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Foreign company setting up shop – be prepared to pay income tax

Companies incorporated overseas continue to have an interest in doing business in the various industries that make up the Jamaican economy. One variable that tends to remain constant in multiple jurisdictions is that income earned by a company may be subject to a tax applied at a specified rate. In Jamaica, income tax may be imposed on the profits of foreign companies that have a permanent establishment in this jurisdiction. Double taxation treaties to which Jamaica is a party serve the purpose of making provision for the same income to not be taxed in Jamaica as well as the foreign company’s country of residence.

Under the Companies Act, a company incorporated outside Jamaica which establishes a place of business in this jurisdiction, is required to register at the Companies Office of Jamaica (COJ) as an overseas company, generally within one month of establishing the place of business. In compliance with the legislation, overseas companies often get registered at COJ when they set up an office in this jurisdiction. Notwithstanding that, for tax purposes, it is immaterial whether a company is registered under the Companies Act as an overseas company. The Income Tax Act refers to a company having a permanent establishment in Jamaica, which does not even have to be an office. In each year of assessment, a determination would need to be made as to whether a company has a permanent establishment and is therefore subject to pay income tax.

The Income Tax Act defines permanent establishment as a fixed place of business through which the business of a business organization is entirely or partially carried on, and includes:
(a) a place of management;
(b) a branch;
(c) an office;
(d) a factory;
(e) a workshop; and
(f) a mine, an oil or gas well, a quarry or any other place of extraction of natural resources.

A business organization may be deemed to have a permanent establishment in Jamaica if an agent, who is not of an independent status, is acting on behalf of the organization and has, and habitually exercises, in Jamaica an authority to conclude contracts in the name of the organization.

An organization will however not be deemed to have a permanent establishment merely because it carries on business in Jamaica through a broker, general commission agent or any other agent of an independent status, if any such broker or agent is acting in the ordinary course of its business.

A company may have a presence in Jamaica and still not have a permanent establishment in the island. A permanent establishment does not include:
(a) a building site or construction or installation project that does not last for more than three months;
(b) the use of facilities solely for the purpose of storage, display or delivery of goods or merchandise` belonging to the business organization;
(c) the maintenance of a stock of goods or merchandize belonging to the organization solely for the purpose of processing by another business organization;
(d) the maintenance of a fixed place of business solely for the purpose of (i) purchasing goods or merchandize for the organization, (ii) collecting information for the organization, or (iii) carrying on for the organization any activity of a preparatory or auxiliary character.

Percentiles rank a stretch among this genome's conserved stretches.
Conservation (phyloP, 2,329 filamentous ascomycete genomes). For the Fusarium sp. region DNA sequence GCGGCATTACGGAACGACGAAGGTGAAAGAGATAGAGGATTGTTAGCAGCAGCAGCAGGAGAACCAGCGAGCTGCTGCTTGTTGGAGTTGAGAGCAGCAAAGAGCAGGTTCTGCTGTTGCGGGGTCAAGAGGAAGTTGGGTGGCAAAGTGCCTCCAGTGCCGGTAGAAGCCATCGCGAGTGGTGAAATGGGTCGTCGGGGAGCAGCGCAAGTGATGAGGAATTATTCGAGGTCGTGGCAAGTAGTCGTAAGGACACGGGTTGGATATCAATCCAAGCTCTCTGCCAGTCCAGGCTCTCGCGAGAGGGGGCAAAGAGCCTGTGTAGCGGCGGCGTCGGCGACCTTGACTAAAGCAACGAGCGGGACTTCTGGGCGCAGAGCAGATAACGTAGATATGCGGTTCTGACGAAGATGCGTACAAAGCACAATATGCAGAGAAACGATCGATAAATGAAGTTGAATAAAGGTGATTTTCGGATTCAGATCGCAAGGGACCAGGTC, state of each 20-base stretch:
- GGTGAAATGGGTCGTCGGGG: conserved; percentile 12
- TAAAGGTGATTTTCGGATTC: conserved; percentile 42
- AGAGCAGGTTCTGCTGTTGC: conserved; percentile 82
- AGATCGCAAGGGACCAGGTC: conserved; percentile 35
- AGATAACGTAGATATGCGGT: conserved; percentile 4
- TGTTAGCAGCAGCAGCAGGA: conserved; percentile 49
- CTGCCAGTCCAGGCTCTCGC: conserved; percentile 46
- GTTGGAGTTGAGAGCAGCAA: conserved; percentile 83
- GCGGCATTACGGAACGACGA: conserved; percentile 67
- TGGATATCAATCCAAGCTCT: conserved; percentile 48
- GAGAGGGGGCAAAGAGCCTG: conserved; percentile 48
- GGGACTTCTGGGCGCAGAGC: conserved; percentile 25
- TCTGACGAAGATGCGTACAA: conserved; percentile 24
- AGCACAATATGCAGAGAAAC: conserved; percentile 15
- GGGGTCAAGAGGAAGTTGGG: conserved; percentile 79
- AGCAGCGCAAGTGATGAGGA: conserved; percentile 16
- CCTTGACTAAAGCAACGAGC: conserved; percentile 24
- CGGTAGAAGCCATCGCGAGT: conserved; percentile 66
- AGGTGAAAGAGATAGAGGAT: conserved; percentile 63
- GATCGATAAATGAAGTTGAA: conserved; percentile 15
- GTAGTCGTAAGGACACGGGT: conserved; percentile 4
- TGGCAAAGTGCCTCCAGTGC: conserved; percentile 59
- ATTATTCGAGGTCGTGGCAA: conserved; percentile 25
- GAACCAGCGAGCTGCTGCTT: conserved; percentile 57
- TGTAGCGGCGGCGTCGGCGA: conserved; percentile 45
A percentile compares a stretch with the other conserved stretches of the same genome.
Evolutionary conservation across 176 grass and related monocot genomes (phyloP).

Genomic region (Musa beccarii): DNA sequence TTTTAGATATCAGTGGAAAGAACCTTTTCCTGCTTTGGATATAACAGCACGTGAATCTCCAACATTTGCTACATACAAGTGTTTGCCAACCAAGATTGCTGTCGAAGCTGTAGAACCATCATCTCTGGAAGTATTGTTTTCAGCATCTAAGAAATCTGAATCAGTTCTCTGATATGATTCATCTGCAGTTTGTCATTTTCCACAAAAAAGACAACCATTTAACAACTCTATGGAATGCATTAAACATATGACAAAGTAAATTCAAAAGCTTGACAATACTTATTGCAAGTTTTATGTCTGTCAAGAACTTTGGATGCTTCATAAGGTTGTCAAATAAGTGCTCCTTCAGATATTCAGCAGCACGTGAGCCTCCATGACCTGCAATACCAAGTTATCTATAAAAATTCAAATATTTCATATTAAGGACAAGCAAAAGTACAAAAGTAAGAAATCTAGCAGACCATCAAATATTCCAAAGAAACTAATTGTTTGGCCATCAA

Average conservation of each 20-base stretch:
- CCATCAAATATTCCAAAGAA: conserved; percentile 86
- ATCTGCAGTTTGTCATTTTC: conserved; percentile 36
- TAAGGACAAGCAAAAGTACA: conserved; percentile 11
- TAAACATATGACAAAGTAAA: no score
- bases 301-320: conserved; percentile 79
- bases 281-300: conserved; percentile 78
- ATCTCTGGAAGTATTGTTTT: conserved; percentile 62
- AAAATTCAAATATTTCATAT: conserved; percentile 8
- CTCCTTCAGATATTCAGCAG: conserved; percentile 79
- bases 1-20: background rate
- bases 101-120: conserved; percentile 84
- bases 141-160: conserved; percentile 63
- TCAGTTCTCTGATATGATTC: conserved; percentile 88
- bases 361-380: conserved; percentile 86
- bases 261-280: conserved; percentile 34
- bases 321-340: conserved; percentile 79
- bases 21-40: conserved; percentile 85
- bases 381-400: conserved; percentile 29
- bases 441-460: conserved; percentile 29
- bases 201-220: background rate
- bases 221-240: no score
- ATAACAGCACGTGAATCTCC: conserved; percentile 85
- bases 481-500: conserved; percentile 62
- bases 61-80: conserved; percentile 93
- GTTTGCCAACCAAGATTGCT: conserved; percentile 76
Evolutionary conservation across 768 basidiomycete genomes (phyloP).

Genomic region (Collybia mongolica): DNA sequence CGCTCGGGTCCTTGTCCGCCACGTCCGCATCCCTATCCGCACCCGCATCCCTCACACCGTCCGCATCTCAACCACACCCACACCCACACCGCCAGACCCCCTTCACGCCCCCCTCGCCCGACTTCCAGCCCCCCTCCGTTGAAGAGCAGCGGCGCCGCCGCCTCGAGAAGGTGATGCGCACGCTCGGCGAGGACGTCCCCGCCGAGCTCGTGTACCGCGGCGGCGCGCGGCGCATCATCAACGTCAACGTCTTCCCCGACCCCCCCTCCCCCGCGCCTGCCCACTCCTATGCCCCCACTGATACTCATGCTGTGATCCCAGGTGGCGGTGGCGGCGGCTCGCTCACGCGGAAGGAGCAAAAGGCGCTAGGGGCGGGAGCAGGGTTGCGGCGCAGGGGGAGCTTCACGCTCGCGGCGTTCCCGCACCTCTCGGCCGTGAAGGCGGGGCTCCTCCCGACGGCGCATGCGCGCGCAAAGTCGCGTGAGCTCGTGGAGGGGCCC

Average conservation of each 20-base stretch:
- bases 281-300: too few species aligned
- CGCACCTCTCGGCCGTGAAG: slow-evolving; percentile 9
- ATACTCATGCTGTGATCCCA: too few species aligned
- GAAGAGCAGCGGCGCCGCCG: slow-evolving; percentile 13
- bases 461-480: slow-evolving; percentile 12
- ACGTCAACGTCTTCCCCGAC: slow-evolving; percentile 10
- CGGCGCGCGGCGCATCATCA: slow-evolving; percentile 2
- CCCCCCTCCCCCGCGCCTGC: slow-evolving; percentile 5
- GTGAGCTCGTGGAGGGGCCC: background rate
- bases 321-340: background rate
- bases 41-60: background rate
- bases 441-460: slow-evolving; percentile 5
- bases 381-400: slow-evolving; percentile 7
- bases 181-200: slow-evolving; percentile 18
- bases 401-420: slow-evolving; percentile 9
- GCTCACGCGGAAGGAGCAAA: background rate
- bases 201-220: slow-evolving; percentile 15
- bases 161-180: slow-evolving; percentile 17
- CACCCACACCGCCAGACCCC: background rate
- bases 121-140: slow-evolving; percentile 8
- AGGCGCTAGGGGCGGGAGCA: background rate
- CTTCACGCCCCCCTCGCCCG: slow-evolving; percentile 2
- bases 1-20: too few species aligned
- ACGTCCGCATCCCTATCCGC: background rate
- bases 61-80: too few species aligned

Double taxation treaties generally provide for the treatment of different types of income or gains including business profits, income from real property, dividends, royalties and capital gains. The double taxation treaty between Jamaica and the United States for example, provides that business profits of an enterprise of a contracting state are taxable in that enterprise’s state of residence, unless the enterprise carries on business in the other contracting state through a permanent establishment. In the latter case, business profits of the enterprise attributable to that permanent establishment may be taxed in the country within which the permanent establishment is located. Similar to what obtains in the case of a local company, an overseas company is allowed to deduct from taxable income, expenses which are reasonably allocable to the income of that permanent establishment.

Note that profits arising from the operation in international traffic of ships or aircraft are generally taxable in the state of residence of the enterprise conducting the operations. As such, airlines do not automatically have a permanent establishment in Jamaica simply because their aircraft land in this jurisdiction.

Double taxation treaties to which Jamaica is a party generally provide that the state of residence of an enterprise will not tax that enterprise in relation to income that is already properly taxed in the other contracting party. Separate from terms expressly provided for in double taxation treaties, Jamaica may also enter into a mutual agreement with a state in specific cases where issues arise as to which country should tax the income of a particular company or enterprise.Foreign companies doing business in Jamaica should seek appropriate advice if uncertain as to their tax liability in this jurisdiction.

Kimberley Brown is an attorney at Myers, Fletcher & Gordon and a member of the firm’s Commercial Department. She may be contacted at kimberley.brown@mfg.com.jm or through the firm’s website www.myersfletcher.com. This article is for general information purposes only and does not constitute legal advice.

This article is for general information purposes only and does not constitute legal advice.

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